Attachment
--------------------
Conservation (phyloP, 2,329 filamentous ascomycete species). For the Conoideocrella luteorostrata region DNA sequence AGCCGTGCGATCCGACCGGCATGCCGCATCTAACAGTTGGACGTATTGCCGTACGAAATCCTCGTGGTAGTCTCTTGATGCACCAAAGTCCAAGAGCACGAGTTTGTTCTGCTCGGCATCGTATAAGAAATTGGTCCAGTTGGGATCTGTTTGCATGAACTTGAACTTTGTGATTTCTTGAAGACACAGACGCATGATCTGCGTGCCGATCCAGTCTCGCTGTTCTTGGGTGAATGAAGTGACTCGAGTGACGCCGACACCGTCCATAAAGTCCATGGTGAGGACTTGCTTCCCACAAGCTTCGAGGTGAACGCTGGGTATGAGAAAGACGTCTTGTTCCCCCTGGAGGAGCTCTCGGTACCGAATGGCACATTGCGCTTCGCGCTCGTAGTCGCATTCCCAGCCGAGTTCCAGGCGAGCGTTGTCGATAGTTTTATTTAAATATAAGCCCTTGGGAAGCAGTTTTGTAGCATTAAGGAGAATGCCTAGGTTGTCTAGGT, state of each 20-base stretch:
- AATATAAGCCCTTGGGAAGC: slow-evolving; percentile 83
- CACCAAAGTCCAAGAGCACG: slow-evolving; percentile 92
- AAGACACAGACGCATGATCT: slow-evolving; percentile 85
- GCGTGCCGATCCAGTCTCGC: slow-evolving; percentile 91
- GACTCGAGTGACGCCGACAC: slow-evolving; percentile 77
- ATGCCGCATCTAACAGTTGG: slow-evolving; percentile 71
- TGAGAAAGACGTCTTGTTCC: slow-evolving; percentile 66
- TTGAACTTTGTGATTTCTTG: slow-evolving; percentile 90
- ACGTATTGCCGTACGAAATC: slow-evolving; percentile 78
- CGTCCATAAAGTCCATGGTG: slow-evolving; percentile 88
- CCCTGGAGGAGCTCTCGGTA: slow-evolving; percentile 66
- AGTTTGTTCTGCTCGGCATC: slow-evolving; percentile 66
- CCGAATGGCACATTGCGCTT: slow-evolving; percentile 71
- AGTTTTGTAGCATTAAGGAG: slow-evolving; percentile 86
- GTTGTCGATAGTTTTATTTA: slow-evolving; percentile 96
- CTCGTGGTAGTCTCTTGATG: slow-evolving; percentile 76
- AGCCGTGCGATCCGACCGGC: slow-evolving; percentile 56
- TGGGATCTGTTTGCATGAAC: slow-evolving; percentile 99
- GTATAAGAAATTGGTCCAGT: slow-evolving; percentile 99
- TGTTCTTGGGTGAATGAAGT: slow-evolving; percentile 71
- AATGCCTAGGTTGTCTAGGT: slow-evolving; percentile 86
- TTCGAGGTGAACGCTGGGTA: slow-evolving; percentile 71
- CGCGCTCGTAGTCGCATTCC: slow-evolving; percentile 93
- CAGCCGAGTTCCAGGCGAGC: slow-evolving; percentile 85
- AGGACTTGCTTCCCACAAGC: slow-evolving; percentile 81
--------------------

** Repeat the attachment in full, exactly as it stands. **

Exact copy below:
Conservation (phyloP, 2,329 filamentous ascomycete species). For the Conoideocrella luteorostrata region DNA sequence AGCCGTGCGATCCGACCGGCATGCCGCATCTAACAGTTGGACGTATTGCCGTACGAAATCCTCGTGGTAGTCTCTTGATGCACCAAAGTCCAAGAGCACGAGTTTGTTCTGCTCGGCATCGTATAAGAAATTGGTCCAGTTGGGATCTGTTTGCATGAACTTGAACTTTGTGATTTCTTGAAGACACAGACGCATGATCTGCGTGCCGATCCAGTCTCGCTGTTCTTGGGTGAATGAAGTGACTCGAGTGACGCCGACACCGTCCATAAAGTCCATGGTGAGGACTTGCTTCCCACAAGCTTCGAGGTGAACGCTGGGTATGAGAAAGACGTCTTGTTCCCCCTGGAGGAGCTCTCGGTACCGAATGGCACATTGCGCTTCGCGCTCGTAGTCGCATTCCCAGCCGAGTTCCAGGCGAGCGTTGTCGATAGTTTTATTTAAATATAAGCCCTTGGGAAGCAGTTTTGTAGCATTAAGGAGAATGCCTAGGTTGTCTAGGT, state of each 20-base stretch:
- AATATAAGCCCTTGGGAAGC: slow-evolving; percentile 83
- CACCAAAGTCCAAGAGCACG: slow-evolving; percentile 92
- AAGACACAGACGCATGATCT: slow-evolving; percentile 85
- GCGTGCCGATCCAGTCTCGC: slow-evolving; percentile 91
- GACTCGAGTGACGCCGACAC: slow-evolving; percentile 77
- ATGCCGCATCTAACAGTTGG: slow-evolving; percentile 71
- TGAGAAAGACGTCTTGTTCC: slow-evolving; percentile 66
- TTGAACTTTGTGATTTCTTG: slow-evolving; percentile 90
- ACGTATTGCCGTACGAAATC: slow-evolving; percentile 78
- CGTCCATAAAGTCCATGGTG: slow-evolving; percentile 88
- CCCTGGAGGAGCTCTCGGTA: slow-evolving; percentile 66
- AGTTTGTTCTGCTCGGCATC: slow-evolving; percentile 66
- CCGAATGGCACATTGCGCTT: slow-evolving; percentile 71
- AGTTTTGTAGCATTAAGGAG: slow-evolving; percentile 86
- GTTGTCGATAGTTTTATTTA: slow-evolving; percentile 96
- CTCGTGGTAGTCTCTTGATG: slow-evolving; percentile 76
- AGCCGTGCGATCCGACCGGC: slow-evolving; percentile 56
- TGGGATCTGTTTGCATGAAC: slow-evolving; percentile 99
- GTATAAGAAATTGGTCCAGT: slow-evolving; percentile 99
- TGTTCTTGGGTGAATGAAGT: slow-evolving; percentile 71
- AATGCCTAGGTTGTCTAGGT: slow-evolving; percentile 86
- TTCGAGGTGAACGCTGGGTA: slow-evolving; percentile 71
- CGCGCTCGTAGTCGCATTCC: slow-evolving; percentile 93
- CAGCCGAGTTCCAGGCGAGC: slow-evolving; percentile 85
- AGGACTTGCTTCCCACAAGC: slow-evolving; percentile 81